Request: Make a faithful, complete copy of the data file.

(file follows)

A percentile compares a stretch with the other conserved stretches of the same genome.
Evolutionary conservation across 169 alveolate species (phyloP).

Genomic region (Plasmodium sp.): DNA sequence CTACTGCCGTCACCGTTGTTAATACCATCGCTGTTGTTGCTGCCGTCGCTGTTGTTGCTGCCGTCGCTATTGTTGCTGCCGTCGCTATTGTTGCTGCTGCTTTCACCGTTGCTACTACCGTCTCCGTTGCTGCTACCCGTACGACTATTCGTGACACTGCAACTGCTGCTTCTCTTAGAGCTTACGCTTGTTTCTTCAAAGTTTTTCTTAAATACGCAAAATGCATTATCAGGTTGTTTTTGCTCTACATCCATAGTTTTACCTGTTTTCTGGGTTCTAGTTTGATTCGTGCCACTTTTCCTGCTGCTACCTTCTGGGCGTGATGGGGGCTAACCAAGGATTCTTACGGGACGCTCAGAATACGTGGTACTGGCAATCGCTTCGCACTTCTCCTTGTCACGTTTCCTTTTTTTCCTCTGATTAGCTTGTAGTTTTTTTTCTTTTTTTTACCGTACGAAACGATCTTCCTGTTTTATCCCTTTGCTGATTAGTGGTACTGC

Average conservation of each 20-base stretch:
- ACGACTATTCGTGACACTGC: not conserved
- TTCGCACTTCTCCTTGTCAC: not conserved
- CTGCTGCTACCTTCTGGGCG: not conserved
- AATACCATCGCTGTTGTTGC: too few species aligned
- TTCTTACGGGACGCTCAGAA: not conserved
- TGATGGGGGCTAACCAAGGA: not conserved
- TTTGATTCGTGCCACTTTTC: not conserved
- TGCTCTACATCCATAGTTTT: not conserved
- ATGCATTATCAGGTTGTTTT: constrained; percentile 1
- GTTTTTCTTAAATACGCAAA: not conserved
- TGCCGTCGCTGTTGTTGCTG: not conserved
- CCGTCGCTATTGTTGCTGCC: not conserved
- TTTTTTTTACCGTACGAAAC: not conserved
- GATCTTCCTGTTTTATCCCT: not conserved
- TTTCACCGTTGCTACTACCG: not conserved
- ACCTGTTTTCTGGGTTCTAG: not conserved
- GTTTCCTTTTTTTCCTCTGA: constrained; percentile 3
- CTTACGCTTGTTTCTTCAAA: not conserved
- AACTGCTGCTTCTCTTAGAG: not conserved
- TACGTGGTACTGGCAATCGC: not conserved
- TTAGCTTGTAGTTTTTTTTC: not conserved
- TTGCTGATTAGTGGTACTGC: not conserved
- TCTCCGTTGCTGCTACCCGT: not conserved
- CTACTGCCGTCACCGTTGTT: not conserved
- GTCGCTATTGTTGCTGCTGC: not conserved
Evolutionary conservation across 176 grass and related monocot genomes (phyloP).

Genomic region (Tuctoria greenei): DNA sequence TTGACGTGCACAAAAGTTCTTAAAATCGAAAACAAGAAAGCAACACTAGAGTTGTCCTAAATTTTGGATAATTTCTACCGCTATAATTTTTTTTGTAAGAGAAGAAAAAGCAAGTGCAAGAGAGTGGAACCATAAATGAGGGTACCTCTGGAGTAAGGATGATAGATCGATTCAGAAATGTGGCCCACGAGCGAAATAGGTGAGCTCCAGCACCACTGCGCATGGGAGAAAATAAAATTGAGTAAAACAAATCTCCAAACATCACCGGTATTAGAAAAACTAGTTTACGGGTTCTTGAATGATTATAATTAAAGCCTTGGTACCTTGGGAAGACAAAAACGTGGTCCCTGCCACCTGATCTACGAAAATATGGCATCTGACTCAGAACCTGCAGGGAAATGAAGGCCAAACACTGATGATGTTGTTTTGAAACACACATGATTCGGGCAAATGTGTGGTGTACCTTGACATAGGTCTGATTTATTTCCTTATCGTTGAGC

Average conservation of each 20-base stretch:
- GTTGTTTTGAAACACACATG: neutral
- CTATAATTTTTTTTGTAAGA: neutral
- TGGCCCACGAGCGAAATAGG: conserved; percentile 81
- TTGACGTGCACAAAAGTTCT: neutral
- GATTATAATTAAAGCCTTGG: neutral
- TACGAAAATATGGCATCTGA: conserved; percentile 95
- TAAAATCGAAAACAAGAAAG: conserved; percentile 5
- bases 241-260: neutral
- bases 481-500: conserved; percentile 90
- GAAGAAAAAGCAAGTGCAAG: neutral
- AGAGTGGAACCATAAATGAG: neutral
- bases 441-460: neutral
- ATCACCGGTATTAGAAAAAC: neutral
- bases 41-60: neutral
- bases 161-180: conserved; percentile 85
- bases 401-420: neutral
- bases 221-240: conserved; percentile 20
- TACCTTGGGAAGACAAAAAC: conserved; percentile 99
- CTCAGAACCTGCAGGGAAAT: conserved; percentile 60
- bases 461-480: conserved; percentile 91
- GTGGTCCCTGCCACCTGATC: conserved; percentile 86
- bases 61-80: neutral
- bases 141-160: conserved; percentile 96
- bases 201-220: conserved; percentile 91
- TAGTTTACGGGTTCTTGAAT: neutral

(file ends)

A percentile compares a stretch with the other conserved stretches of the same genome.
Evolutionary conservation across 169 alveolate species (phyloP).

Genomic region (Plasmodium sp.): DNA sequence CTACTGCCGTCACCGTTGTTAATACCATCGCTGTTGTTGCTGCCGTCGCTGTTGTTGCTGCCGTCGCTATTGTTGCTGCCGTCGCTATTGTTGCTGCTGCTTTCACCGTTGCTACTACCGTCTCCGTTGCTGCTACCCGTACGACTATTCGTGACACTGCAACTGCTGCTTCTCTTAGAGCTTACGCTTGTTTCTTCAAAGTTTTTCTTAAATACGCAAAATGCATTATCAGGTTGTTTTTGCTCTACATCCATAGTTTTACCTGTTTTCTGGGTTCTAGTTTGATTCGTGCCACTTTTCCTGCTGCTACCTTCTGGGCGTGATGGGGGCTAACCAAGGATTCTTACGGGACGCTCAGAATACGTGGTACTGGCAATCGCTTCGCACTTCTCCTTGTCACGTTTCCTTTTTTTCCTCTGATTAGCTTGTAGTTTTTTTTCTTTTTTTTACCGTACGAAACGATCTTCCTGTTTTATCCCTTTGCTGATTAGTGGTACTGC

Average conservation of each 20-base stretch:
- ACGACTATTCGTGACACTGC: not conserved
- TTCGCACTTCTCCTTGTCAC: not conserved
- CTGCTGCTACCTTCTGGGCG: not conserved
- AATACCATCGCTGTTGTTGC: too few species aligned
- TTCTTACGGGACGCTCAGAA: not conserved
- TGATGGGGGCTAACCAAGGA: not conserved
- TTTGATTCGTGCCACTTTTC: not conserved
- TGCTCTACATCCATAGTTTT: not conserved
- ATGCATTATCAGGTTGTTTT: constrained; percentile 1
- GTTTTTCTTAAATACGCAAA: not conserved
- TGCCGTCGCTGTTGTTGCTG: not conserved
- CCGTCGCTATTGTTGCTGCC: not conserved
- TTTTTTTTACCGTACGAAAC: not conserved
- GATCTTCCTGTTTTATCCCT: not conserved
- TTTCACCGTTGCTACTACCG: not conserved
- ACCTGTTTTCTGGGTTCTAG: not conserved
- GTTTCCTTTTTTTCCTCTGA: constrained; percentile 3
- CTTACGCTTGTTTCTTCAAA: not conserved
- AACTGCTGCTTCTCTTAGAG: not conserved
- TACGTGGTACTGGCAATCGC: not conserved
- TTAGCTTGTAGTTTTTTTTC: not conserved
- TTGCTGATTAGTGGTACTGC: not conserved
- TCTCCGTTGCTGCTACCCGT: not conserved
- CTACTGCCGTCACCGTTGTT: not conserved
- GTCGCTATTGTTGCTGCTGC: not conserved
Evolutionary conservation across 176 grass and related monocot genomes (phyloP).

Genomic region (Tuctoria greenei): DNA sequence TTGACGTGCACAAAAGTTCTTAAAATCGAAAACAAGAAAGCAACACTAGAGTTGTCCTAAATTTTGGATAATTTCTACCGCTATAATTTTTTTTGTAAGAGAAGAAAAAGCAAGTGCAAGAGAGTGGAACCATAAATGAGGGTACCTCTGGAGTAAGGATGATAGATCGATTCAGAAATGTGGCCCACGAGCGAAATAGGTGAGCTCCAGCACCACTGCGCATGGGAGAAAATAAAATTGAGTAAAACAAATCTCCAAACATCACCGGTATTAGAAAAACTAGTTTACGGGTTCTTGAATGATTATAATTAAAGCCTTGGTACCTTGGGAAGACAAAAACGTGGTCCCTGCCACCTGATCTACGAAAATATGGCATCTGACTCAGAACCTGCAGGGAAATGAAGGCCAAACACTGATGATGTTGTTTTGAAACACACATGATTCGGGCAAATGTGTGGTGTACCTTGACATAGGTCTGATTTATTTCCTTATCGTTGAGC

Average conservation of each 20-base stretch:
- GTTGTTTTGAAACACACATG: neutral
- CTATAATTTTTTTTGTAAGA: neutral
- TGGCCCACGAGCGAAATAGG: conserved; percentile 81
- TTGACGTGCACAAAAGTTCT: neutral
- GATTATAATTAAAGCCTTGG: neutral
- TACGAAAATATGGCATCTGA: conserved; percentile 95
- TAAAATCGAAAACAAGAAAG: conserved; percentile 5
- bases 241-260: neutral
- bases 481-500: conserved; percentile 90
- GAAGAAAAAGCAAGTGCAAG: neutral
- AGAGTGGAACCATAAATGAG: neutral
- bases 441-460: neutral
- ATCACCGGTATTAGAAAAAC: neutral
- bases 41-60: neutral
- bases 161-180: conserved; percentile 85
- bases 401-420: neutral
- bases 221-240: conserved; percentile 20
- TACCTTGGGAAGACAAAAAC: conserved; percentile 99
- CTCAGAACCTGCAGGGAAAT: conserved; percentile 60
- bases 461-480: conserved; percentile 91
- GTGGTCCCTGCCACCTGATC: conserved; percentile 86
- bases 61-80: neutral
- bases 141-160: conserved; percentile 96
- bases 201-220: conserved; percentile 91
- TAGTTTACGGGTTCTTGAAT: neutral